Japan’s missile defense on alert as a response to North Korea satellite launch warning


TOKYO/SEOUL (Reuters) Japan warned of its missile defenses and territorial control after North Korea announced it planned to launch a satellite between May 31 and June 11. 

Nuclear-armed North Korea has announced that it has completed its first military spy satellite, and North Korean leader Kim Jong-un has approved final preparations for the launch.

It is the latest North Korean move in a series of missile launches and weapons tests in recent months, including a new solid-fuel ICBM.

A defense ministry spokesman said the Japanese government expects North Korea to launch missiles carrying satellites over Japan’s Nansei Islands, similar to 2016.

Analysts say the new satellite is part of a surveillance technology program that includes drones and is intended to improve the ability to strike targets in wartime. Japan’s defense ministry said in a statement, “We will take destructive measures against ballistic missiles and other missiles confirmed to have landed on our territory.”

It added that Japan would use Standard Missile 3 (SM-3) or Patriot Missile PAC-3 to destroy North Korean missiles.

Japanese Prime Minister Fumio Kishida told reporters that any North Korean missile launch would be a serious violation of a UN Security Council resolution condemning North Korea’s nuclear and missile activities.

“We urge North Korea to refrain from launching,” his office wrote on Twitter, adding that it would work with the United States, South Korea and other countries to do its utmost to collect and analyze information after each launch.

South Korea joins Japan in urging a reclusive North Korea to abandon what it calls “illegal” plans. The Japanese soldiers are passengers of the Patriot Advanced Capability-3 (PAC-3) Missile Force.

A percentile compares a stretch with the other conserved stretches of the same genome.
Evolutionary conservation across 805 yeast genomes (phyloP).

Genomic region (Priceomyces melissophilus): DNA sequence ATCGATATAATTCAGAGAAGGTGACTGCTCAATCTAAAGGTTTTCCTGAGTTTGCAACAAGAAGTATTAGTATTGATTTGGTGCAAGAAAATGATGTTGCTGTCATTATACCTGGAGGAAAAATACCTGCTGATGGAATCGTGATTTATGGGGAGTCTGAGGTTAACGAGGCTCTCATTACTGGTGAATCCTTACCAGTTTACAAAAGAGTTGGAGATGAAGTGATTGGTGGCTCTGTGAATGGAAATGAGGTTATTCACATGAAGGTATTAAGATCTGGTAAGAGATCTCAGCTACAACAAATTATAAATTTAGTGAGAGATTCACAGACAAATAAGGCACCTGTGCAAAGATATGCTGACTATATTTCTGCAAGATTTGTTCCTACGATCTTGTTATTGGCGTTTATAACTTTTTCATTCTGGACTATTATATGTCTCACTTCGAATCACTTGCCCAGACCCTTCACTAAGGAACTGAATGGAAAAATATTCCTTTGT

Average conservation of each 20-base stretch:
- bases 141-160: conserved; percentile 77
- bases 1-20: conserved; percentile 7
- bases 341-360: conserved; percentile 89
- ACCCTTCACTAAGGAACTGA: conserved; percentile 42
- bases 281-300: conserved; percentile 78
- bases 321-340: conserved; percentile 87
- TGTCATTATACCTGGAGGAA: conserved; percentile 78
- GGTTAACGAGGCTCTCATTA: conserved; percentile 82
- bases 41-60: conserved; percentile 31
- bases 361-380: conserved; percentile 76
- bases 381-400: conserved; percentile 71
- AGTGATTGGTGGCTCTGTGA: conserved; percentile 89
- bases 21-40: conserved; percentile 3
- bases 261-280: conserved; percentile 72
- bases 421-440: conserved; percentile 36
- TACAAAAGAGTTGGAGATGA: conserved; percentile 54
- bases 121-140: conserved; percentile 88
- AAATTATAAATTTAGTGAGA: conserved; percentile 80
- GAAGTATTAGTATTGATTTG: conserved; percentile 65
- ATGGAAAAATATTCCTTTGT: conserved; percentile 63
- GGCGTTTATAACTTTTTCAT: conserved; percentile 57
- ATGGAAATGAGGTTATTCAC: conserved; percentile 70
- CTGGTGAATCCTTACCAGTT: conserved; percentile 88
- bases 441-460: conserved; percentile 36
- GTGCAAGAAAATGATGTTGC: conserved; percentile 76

Japanese soldiers in the Self-Defense Forces were stationed in Tokyo, Japan by the Patriot Advanced Capability-3 (PAC-3) missile force. /Photo Archive/Reuters/Kim Kyung-hoon
A spokesman for South Korea’s foreign ministry said in a statement that “North Korea will pay the price and suffer if it pushes forward.”

But Chad O’Carroll, chief executive of the Korea Risk Group, which monitors North Korea, said there were no serious consequences left for North Korea, and calls by Tokyo and South Korea to halt the launch would have little effect. said he would.

“Given the massive military exercises between the US and South Korea and the launch of South Korea’s own satellites, North Korea is likely to view South Korea’s criticism as highly hypocritical.”

South Korea’s homegrown space rocket launched its first commercial satellite into orbit on Thursday.

North Korea has made multiple attempts to launch “earth observation satellites,” most recently two of which are believed to have been successful in 2016. In May, leader Kim toured a military satellite facility, according to state news agency KCNA.

In April, Japan sent destroyers armed with SM-3 interceptor missiles capable of hitting space targets to the East China Sea, and land-launched PAC-3 missiles to the Okinawa islands to strike near the warheads.

“The government is aware that satellites may pass through our territory,” Chief Cabinet Secretary Hirokazu Matsuno said at a regular press conference after North Korea notified the Japan Coast Guard of the plan.

North Korean state media has criticized plans by Japan, South Korea and the United States to share real-time data on missile launches, labeling the three as discussing “evil steps” to boost military cooperation.